DOUGIE Freedman is fed up to the back teeth of playing gracious host.

Two weeks after Leicester City’s team bus loaded up with celebratory beers and left the Reebok with speakers blaring following their title win, it was Birmingham City’s turn, with Lee Clark’s men rejoicing after avoiding relegation in the final three minutes of the season.

All the while, Freedman and his side were reduced to also rans, post-scripts to a season in which they have failed to make a dent.

The Whites boss has the room to make changes after shedding big earners such as Zat Knight, Chris Eagles and Tyrone Mears.

And he hopes to avoid the slow start that put Wanderers at such a disadvantage in the first quarter of the campaign.

Summing up the season, Freedman believes it is high time his own club’s fans have something to celebrate.

“It was a difficult start, we pulled it round a bit, it was difficult in the middle, but the second half of the season was very encouraging,” he told The Bolton News.

“If we show any sort of form like we have recently in the opening half of the season then we’ll be in the top six, simple as that.

“I’m fed up of watching celebrations for Birmingham and Leicester – I want that here.

“Our club deserves that. We have had a couple of difficult seasons, everyone included right from the chairman down to the players and myself.

“We do need a good start, we need the right people to stay fit and then we can break into the top six. I think we’ll be a force when that comes.”

There might have been nothing riding on Saturday’s game but that did not stop the feeling of disappointment felt at another home draw – either in the stands or in the dressing room. The number of dropped points at home – 40 out of a possible 69 – has been a real bone of contention with the Wanderers boss.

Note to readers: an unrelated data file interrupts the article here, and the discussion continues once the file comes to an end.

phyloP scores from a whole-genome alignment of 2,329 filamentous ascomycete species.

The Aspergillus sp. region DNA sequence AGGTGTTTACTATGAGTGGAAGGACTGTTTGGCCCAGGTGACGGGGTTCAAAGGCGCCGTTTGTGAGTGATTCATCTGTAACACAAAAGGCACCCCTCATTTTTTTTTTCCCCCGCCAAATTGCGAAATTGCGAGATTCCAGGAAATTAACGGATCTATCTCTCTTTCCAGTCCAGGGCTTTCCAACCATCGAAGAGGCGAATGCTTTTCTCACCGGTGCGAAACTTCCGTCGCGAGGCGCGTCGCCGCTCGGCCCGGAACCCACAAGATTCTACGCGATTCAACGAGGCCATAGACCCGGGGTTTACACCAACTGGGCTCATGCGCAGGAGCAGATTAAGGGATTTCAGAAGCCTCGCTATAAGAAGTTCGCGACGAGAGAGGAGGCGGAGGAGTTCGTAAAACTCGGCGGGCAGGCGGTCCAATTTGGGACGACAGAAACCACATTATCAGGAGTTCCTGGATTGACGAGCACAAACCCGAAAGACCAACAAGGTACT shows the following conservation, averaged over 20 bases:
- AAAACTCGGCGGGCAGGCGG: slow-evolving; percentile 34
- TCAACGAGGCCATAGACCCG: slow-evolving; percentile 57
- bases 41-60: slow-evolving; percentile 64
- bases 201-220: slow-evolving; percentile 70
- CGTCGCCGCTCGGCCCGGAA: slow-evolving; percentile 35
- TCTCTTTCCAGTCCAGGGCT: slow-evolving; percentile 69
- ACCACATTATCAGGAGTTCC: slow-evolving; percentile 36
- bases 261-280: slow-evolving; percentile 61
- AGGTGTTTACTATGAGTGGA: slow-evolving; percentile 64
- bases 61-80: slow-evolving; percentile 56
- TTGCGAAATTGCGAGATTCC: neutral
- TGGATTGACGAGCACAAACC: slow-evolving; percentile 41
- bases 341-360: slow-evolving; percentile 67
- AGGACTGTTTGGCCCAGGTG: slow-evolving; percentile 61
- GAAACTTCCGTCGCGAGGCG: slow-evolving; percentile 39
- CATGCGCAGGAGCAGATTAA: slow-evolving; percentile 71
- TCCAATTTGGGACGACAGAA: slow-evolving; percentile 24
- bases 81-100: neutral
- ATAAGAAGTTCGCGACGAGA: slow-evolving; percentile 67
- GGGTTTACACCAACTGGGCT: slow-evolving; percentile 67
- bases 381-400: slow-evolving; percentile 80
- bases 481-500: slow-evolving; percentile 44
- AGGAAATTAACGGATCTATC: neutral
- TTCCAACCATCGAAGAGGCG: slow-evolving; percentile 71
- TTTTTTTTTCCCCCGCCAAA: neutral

But he was surprised by the players who did not perform at top level on the final day.

“I’m hurting massively because there were certain players who let themselves down – not as people, but in their performance,” he said.

“There were performances out there that I didn’t see coming.

“When you are 2-1 up and get numerous chances, three on two at the back, you’d like to think at least one of them would be taken.

“When you miss them it gives them (the opposition) more confidence and that then builds up, and builds up, and towards the end it was extremely disappointing to concede the second goal.”

Even at 2-1 up, Wanderers spurned chances to put the game and Birmingham’s Championship survival to bed. And so it was with a familiar air of resignation that Freedman reflected on another missed opportunity.

“We ground, worked hard for each other for about 75 minutes, but didn’t pass the ball well enough in their final third,” he said.

“We did okay out from the back but there was no penetration. When we went 2-0 up I thought we were a little bit lucky. I don’t think we deserved to be that far ahead.

“In the last 15 minutes they threw everything at us but ultimately it does sum us up – the home draw specialists – which is disappointing when you have been 2-0 up.”